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Three-dimensional hand tracking has attracted increasing attention and research interests in fields such as virtual reality, HCI and computer vision. Due to depth sensors, there is a plethora of new applications and methods for tracking the human hand, which were once very difficult with only 2D cameras. Another milestone is when predictive algorithms came to picture rather than tracking based on images alone. This survey presents some of the recent types and methods used for 3D hand tracking with the focus on vision-based tracking algorithms. We will first review the conventional methods that were used and then the newer methods with smart predictive algorithms.

The human hand is delicate and has a very intricate structure. The various muscles and joints in the hand provide a great range of movement and precision, which allows many different poses and gestures. These gestures are important in communicating the thoughts of an individual and can be useful to interact with devices. Hence, 3D hand tracking is of great importance to HCI, and can also be used for artistic, medical, or scientific purposes, human sign language interpretation, and for many other tasks.

Hand gesture recognition is a subset of hand tracking in which users perform gestures that the system identifies as unique gestures and corresponds accordingly [Song et al. 2015]. This kind of system will only see the action performed by the user's hand and may also find the position of the hand as well. This type of work can be found in hand gesture recognition literature such as Cheng et al. [2016]

Parts of hand tracking

Hand tracking has three main parts: Data acquisition, recognition and application. In the first part, data will be collected from the user or environment for processing. It is in this part where the sensors and prior data such as public datasets are used. The sensors are used to get the video feed (or even the depth video) of the human hands. Datasets are used to provide prior data for more accurate recognition and results during processing.

The second part is recognition and it involves analysing the data to arrive at the results. In this part, the data received from the first part is taken and then processed for finding the orientation and position of the hand (or hands). The algorithm used will depend on the sensor used to retrieve the data and it must be able to give the results in real time.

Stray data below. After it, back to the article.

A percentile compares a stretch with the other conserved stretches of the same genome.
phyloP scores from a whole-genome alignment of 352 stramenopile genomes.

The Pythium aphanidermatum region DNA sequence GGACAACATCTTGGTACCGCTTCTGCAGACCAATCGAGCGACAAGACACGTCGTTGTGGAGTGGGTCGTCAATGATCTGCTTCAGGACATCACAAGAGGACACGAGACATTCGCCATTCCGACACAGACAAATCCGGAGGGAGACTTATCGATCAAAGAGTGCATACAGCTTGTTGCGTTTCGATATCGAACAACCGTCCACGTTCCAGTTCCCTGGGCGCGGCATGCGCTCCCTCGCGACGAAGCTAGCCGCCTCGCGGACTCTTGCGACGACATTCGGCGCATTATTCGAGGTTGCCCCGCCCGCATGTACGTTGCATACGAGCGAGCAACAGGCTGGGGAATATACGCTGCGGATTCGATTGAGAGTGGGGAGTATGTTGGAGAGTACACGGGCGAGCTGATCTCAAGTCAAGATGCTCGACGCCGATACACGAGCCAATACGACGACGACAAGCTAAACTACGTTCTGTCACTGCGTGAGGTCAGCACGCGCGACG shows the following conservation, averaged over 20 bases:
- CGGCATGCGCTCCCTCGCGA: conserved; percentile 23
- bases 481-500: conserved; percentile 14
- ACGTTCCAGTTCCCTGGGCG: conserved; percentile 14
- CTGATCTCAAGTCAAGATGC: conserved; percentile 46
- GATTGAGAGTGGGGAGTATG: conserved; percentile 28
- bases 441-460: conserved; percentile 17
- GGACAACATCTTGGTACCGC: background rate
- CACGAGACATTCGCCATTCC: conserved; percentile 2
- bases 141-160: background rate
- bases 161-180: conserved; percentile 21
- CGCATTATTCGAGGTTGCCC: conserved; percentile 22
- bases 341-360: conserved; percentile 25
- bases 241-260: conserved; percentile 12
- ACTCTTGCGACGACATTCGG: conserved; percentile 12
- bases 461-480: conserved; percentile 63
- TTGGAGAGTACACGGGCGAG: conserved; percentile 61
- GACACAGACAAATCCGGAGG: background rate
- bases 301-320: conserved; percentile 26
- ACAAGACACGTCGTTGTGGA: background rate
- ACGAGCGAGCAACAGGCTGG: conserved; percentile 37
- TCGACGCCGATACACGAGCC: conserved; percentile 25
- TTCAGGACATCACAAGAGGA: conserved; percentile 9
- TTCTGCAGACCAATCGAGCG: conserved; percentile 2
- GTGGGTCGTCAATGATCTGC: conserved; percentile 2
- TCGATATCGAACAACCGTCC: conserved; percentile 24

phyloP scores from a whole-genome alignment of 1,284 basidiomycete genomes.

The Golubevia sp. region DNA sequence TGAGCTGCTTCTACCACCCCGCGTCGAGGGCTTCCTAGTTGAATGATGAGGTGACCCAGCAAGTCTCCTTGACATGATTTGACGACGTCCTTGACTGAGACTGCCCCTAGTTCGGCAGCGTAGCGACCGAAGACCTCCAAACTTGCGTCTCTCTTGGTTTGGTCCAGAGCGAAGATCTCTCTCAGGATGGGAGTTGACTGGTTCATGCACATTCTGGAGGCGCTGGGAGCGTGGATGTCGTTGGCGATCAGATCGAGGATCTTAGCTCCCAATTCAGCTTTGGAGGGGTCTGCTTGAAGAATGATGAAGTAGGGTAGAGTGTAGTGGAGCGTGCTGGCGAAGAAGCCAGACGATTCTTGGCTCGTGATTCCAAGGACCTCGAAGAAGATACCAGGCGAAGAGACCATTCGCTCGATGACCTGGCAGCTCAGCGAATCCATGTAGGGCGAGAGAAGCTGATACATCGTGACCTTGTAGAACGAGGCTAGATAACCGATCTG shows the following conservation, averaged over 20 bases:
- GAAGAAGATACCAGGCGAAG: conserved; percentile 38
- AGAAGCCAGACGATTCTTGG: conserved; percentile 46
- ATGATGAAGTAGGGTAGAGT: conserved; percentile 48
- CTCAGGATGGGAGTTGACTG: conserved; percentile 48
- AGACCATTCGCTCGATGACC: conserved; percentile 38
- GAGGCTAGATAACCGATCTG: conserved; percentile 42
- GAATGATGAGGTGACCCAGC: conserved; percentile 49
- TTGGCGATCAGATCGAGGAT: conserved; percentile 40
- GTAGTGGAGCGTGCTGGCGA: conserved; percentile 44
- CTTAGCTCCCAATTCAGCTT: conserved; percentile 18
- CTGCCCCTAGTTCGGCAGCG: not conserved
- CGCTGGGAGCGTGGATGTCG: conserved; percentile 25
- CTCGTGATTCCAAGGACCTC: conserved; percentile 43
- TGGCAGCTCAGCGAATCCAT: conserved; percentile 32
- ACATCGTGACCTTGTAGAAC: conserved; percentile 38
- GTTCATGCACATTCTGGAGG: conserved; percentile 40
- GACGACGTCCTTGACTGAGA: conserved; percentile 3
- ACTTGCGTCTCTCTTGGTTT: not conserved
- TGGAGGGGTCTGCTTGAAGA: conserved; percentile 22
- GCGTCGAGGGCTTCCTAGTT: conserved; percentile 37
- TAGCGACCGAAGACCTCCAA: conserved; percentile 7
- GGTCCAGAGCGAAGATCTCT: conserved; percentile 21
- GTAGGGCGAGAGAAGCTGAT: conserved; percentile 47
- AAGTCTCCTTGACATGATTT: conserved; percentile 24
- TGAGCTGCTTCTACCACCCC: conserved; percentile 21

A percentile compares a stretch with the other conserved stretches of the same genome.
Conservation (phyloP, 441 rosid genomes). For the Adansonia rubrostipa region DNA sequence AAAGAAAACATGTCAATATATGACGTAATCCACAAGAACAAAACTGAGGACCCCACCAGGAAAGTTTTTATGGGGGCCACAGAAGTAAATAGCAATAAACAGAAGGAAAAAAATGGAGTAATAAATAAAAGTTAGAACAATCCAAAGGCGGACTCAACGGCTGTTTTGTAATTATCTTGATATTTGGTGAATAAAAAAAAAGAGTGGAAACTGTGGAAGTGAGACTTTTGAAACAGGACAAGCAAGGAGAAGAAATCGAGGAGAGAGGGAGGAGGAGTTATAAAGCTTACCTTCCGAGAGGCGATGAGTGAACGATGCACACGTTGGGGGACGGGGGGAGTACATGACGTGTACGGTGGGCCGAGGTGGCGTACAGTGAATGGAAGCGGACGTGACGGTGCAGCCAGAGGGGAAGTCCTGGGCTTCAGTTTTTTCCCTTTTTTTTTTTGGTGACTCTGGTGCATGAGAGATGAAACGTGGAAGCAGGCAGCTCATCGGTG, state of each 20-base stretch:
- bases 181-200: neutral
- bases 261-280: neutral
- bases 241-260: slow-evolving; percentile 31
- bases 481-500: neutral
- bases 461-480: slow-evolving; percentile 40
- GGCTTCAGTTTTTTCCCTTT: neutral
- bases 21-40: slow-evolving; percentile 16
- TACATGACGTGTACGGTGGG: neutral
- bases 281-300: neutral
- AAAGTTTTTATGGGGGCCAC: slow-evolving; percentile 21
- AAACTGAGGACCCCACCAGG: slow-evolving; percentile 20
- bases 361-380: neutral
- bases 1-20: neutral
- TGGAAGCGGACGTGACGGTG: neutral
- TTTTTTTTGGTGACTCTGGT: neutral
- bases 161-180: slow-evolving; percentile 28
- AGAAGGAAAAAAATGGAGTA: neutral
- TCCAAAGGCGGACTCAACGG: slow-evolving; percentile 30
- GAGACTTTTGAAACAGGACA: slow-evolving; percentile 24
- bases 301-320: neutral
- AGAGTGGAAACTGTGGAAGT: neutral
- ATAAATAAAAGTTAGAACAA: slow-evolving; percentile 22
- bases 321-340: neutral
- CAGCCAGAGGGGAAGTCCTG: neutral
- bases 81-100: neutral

The third part is application and it is the end goal of the whole process used from the beginning. One of the main goals for 3D tracking is its use in HCI, such as interacting with objects in virtual or augmented reality [Benko et al. 2012]. Another popular use is in gaming platforms where the user will use their hands and perform actions and gestures to move through the different levels of the game.


There are three main motivations for implementing 3D tracking of a complex system like the human hand. They are:
  • Tracking a deformable object with many degrees of freedom such as the human hand is still a very challenging and difficult problem to resolve.
  • The current improvements in depth sensors increase the number of ways to perform efficient tracking methods and algorithms.
  • 3D hand tracking has a large influence on HCI. From a medical perspective, there are many applications where it can prove useful.
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Problem Statement

The overall aim of 3D tracking is simple: To track the user's hand in 3D space precisely and accurately. But there are several side goals that are required to be achieved in order to get the optimum effect. The hand must be tracked such that the rendered output is perceived as a true replication of the human hand. The requirements of hand tracking are the following: 
  • According to the human sense of perception, the minimum rate of which the human can perceive one image from another image is on average 67 milliseconds (15 frames per second). Beyond which is perceived as a continuous motion and below which will be considered as separate images. The system must provide an accurate position and orientation of the hand within this time for each frame so the human eyes can perceive it as a constant motion.
  • The rendered hand must not jitter in 3D space as this does not conform to the true movement of the hand. The movement must be smooth and continuous.
  • The rendered hand poses must conform to the true poses of the human hand, such as the realistic movement of the fingers (one single digit of a finger will not move 90 degrees forward).

Brief overlook

The remainder of this article is organized in the following manner:

Data Acquisition : explain about the various methods to get data from the user for processing along with the advantages and disadvantages for the same.

Recognition: Elucidates the different ways to get the position and orientation of the human hand in 3D space.

Recent Methods: Shows two of the recent algorithms along with evaluations against the other state-of-the-art implementations.

Conclusion and Future work: Concludes the article in which we will encapsulate the various perspectives and methods derived from the study and suggest an optimum way to track the human hand in 3D space and provide accurate results in real time.

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